I have been directing the interdisciplinary program I teach in for the past three and a half years. Scheduling twenty three-person teams out of the rotating faculty that staff the program from four large departments from semester to semester is one of, if not the most challenging part of the job. Negotiating the time constraints while attempting to honor various faculty “requests” (I want to teach with these people, I do not want to teach with this person, I cannot teach before 9:30 or after 2:30, Rubiks cubeI cannot teach more than three days per week and definitely not on Fridays) is like trying to solve a 36-sided Rubik’s cube. The only accompanying perk is that I get to choose who I will teach with each semester. Last fall, one of my teammates was a colleague from history in his last year of teaching before retirement. J had taught in the program I direct in the past, but not for a dozen years or more. I was sure J was not thrilled to be sent back for the first semester of his last year before retirement. Known for his curmudgeonly and crusty demeanor (as well as his expertise in military history), I thought it might be a good idea to put him with me—both because we have been friends for several years (we are frequently at the gym at the same time) and because I wanted to protect unsuspecting colleagues from what J might bring to the table on a bad day.

J is in his early seventies; teamed with T, old white guysa classicist from Art History who is in his late fifties as I am, our triumvirate was the “old fart”/”old white guys” team let loose on 100 or so unsuspecting freshmen. It was a blast. It turned out that each of my teammates shared my ironic and sarcastic sense of humor, so we spent the first several weeks laughing in class at each other’s cracks and side comments while the children wrote them down dutifully in their notebooks in the off chance that such information might be on the next quiz or exam, all the time wondering what planet they had landed on.

At one of our first weekly team meetings, the topic of office hours came up. T (a complete rookie in the program) wanted to know whether there was a required amount of office hours a faculty member teaching in the program had to hold per week (there isn’t), prompting J to mention what he had told the students in each of his seminars the first time they met.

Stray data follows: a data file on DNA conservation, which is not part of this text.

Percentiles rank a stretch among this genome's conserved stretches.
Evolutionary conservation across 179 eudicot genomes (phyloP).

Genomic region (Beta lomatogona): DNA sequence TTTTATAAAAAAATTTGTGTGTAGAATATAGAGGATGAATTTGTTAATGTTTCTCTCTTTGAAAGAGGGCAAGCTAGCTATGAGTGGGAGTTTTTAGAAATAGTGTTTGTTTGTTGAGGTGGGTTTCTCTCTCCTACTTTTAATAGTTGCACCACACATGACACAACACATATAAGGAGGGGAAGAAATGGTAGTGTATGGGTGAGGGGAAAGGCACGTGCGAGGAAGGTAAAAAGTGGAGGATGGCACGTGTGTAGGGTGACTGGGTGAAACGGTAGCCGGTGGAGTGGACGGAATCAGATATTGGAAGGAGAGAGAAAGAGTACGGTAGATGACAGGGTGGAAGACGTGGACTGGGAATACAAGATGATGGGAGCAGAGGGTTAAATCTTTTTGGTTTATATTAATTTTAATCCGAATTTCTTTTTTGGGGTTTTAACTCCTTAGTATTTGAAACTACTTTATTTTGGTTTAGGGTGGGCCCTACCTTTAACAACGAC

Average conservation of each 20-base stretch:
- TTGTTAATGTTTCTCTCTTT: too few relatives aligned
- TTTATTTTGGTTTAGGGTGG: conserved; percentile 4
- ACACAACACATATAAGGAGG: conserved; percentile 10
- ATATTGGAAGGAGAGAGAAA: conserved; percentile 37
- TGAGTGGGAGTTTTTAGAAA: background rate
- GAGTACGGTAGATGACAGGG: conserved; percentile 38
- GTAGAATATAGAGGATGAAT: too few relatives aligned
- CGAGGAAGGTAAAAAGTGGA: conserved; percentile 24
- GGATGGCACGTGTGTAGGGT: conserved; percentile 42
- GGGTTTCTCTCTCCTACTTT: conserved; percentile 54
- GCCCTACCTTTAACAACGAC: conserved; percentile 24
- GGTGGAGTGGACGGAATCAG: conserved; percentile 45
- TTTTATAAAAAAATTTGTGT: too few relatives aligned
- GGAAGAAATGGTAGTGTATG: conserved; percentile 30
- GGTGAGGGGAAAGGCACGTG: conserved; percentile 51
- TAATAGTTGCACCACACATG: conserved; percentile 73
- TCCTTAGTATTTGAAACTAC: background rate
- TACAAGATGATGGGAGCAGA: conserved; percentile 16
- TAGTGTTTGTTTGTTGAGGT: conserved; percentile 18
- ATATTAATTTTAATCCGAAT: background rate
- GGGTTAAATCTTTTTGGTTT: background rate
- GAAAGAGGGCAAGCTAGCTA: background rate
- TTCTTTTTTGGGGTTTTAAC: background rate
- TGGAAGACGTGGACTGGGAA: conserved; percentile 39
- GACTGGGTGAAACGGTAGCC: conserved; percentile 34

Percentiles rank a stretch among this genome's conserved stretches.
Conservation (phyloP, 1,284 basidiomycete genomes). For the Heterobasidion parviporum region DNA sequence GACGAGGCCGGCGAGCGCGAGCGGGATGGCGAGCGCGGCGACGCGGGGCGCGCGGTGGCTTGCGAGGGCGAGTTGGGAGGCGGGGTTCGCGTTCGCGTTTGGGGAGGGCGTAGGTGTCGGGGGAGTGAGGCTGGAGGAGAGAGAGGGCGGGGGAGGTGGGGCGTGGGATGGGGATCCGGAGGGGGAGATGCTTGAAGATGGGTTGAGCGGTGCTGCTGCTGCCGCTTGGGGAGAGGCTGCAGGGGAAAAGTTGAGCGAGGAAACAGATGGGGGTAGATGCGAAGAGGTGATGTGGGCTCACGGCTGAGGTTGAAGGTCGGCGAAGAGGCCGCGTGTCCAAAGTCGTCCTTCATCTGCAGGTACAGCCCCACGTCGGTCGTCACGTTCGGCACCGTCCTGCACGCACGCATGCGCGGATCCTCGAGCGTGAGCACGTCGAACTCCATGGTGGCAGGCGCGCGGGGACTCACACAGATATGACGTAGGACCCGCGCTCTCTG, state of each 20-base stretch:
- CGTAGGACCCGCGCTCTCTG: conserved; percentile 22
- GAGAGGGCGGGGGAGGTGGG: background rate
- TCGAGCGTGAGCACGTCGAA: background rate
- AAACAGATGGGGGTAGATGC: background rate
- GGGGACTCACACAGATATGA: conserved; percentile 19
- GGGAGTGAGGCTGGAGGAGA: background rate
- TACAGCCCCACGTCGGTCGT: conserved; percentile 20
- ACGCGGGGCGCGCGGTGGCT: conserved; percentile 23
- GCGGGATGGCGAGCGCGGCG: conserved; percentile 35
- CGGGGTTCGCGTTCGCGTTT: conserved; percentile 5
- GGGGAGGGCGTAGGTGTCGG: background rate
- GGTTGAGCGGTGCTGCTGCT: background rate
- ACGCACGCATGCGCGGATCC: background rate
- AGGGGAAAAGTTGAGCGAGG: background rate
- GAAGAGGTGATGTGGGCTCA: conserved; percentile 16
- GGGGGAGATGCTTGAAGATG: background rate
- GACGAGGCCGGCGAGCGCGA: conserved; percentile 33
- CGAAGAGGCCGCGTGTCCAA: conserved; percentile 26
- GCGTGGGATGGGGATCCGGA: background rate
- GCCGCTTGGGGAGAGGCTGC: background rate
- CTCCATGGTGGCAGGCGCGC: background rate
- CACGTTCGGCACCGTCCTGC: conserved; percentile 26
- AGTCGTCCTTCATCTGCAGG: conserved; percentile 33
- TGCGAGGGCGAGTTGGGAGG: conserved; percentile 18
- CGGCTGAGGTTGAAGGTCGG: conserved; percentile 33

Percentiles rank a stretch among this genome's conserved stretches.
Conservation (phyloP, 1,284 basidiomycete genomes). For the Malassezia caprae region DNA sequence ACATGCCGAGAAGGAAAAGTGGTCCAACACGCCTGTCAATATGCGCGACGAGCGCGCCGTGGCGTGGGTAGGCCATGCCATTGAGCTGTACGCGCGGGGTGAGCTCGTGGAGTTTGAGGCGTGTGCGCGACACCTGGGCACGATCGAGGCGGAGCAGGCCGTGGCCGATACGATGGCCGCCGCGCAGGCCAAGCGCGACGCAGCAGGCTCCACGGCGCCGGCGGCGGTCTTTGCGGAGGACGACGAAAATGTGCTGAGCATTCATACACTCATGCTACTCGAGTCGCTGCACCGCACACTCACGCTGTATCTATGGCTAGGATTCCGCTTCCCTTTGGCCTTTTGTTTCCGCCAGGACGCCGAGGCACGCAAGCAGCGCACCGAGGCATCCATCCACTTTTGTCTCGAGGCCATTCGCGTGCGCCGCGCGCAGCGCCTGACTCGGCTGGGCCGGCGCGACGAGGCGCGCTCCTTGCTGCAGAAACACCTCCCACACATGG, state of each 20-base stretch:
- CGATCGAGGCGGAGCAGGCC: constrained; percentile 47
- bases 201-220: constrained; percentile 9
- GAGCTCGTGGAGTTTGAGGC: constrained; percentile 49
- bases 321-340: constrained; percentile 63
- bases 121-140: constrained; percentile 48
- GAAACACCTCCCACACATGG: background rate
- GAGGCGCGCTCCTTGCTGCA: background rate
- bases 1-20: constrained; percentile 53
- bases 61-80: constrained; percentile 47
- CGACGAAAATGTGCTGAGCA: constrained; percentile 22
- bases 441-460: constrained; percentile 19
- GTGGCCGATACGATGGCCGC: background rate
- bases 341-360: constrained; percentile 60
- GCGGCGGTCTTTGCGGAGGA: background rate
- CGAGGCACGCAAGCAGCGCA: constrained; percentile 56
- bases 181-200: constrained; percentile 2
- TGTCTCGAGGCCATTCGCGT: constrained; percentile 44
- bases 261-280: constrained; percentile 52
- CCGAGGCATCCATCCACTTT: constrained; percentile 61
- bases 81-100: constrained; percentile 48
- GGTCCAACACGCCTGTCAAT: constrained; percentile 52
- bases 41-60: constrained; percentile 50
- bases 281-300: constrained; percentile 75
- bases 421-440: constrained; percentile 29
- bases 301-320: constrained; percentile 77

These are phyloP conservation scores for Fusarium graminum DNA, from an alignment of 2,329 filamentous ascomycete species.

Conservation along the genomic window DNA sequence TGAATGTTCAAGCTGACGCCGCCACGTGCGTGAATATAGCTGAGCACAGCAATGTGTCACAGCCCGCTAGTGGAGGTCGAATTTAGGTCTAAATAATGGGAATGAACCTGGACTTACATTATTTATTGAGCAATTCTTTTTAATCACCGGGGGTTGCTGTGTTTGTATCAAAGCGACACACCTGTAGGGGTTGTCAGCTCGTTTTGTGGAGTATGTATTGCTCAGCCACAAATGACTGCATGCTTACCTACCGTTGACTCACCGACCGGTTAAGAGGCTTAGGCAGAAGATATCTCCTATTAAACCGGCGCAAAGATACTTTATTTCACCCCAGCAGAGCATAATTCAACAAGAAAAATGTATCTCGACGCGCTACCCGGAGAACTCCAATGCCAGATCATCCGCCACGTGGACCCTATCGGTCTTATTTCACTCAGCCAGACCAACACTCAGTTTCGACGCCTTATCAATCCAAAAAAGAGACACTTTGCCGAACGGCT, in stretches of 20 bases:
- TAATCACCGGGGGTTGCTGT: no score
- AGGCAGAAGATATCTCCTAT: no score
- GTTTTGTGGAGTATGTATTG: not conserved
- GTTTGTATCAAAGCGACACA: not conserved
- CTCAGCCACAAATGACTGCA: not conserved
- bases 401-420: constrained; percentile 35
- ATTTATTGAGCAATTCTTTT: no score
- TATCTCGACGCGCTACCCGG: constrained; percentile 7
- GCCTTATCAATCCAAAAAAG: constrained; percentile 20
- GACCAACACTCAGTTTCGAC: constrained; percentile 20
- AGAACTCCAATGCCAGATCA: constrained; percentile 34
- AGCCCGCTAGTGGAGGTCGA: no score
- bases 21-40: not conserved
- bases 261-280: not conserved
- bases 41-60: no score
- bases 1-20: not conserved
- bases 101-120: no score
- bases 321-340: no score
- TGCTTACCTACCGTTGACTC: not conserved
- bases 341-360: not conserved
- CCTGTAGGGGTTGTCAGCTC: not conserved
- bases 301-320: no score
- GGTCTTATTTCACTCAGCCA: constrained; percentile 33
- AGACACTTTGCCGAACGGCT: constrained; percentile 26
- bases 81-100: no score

These are my office hours. If you have questions or need help, this is when I’ll be in my office. But don’t just drop in to “shoot the shit” or hang out. I am not your friend. I’m in my early seventies and all of you are eighteen years old. If someone my age wants to be your friend, you should call the police.not your friend

I wouldn’t have put my office hours policy quite that directly to my students, but I know exactly what J was talking about. There are many faculty colleagues who have students lined up outside their door every day, often just to chat or get life advice (the person whose office is next to mine is one of these people). I am not one of those faculty—nor do I want to be one.

I have written frequently about the interesting challenges and opportunities presented to an extreme introvert by the teaching life. I learned to channel what few extroverted neurons I have directly into my teaching first by treating the classroom like a stage on which I am acting (some of the best thespians I have ever met are naturally introverted). Over the years I not only have internalized these energies so that I no longer feel like I am performing, but also have become far more personal and transparent in the classroom than I used to be. I share so much about myself and my life in the classroom that in some ways my students probably know more about me than anyone other than Jeanne and my sons. INFJA willingness to be transparent not only breaks down the formality that is inherent in the classroom but also gives me an endless supply of illustrations for difficult philosophical concepts. I think I have become a more naturally open person over the years because of my profession, which is a good thing for a 19-1 introvert on the Myers-Briggs scale.

But I am still a dedicated introvert, which causes a bit of confusion when my students encounter “Out-of-class Morgan” and find him to be quite different from “In-class Morgan.” I know that almost everyone’s first impression of me before they get to know me (if they ever do) is one of formality, aloofness and perhaps superiority (none of which are actually true—it’s just how introverts are often read by non-introverts). I can live with that and actually make good use of it on occasion. But my students’ first impression of me is in the classroom, where I am extroverted, loquacious, inviting and often funny. my caveThere’s a moment of cognitive dissonance when one of them shows up in my office and finds out that my natural state of being is quite different. I never have been able to make my office an extension of the classroom—my office is first my space, a space out of which I take great pains to create a “Morgan cave.” And in that natural habitat I am my default self. An introvert. That means that my face does not necessarily light up with joy when a student or colleague pokes their head in the door—SONY DSCit often feels like an interruption.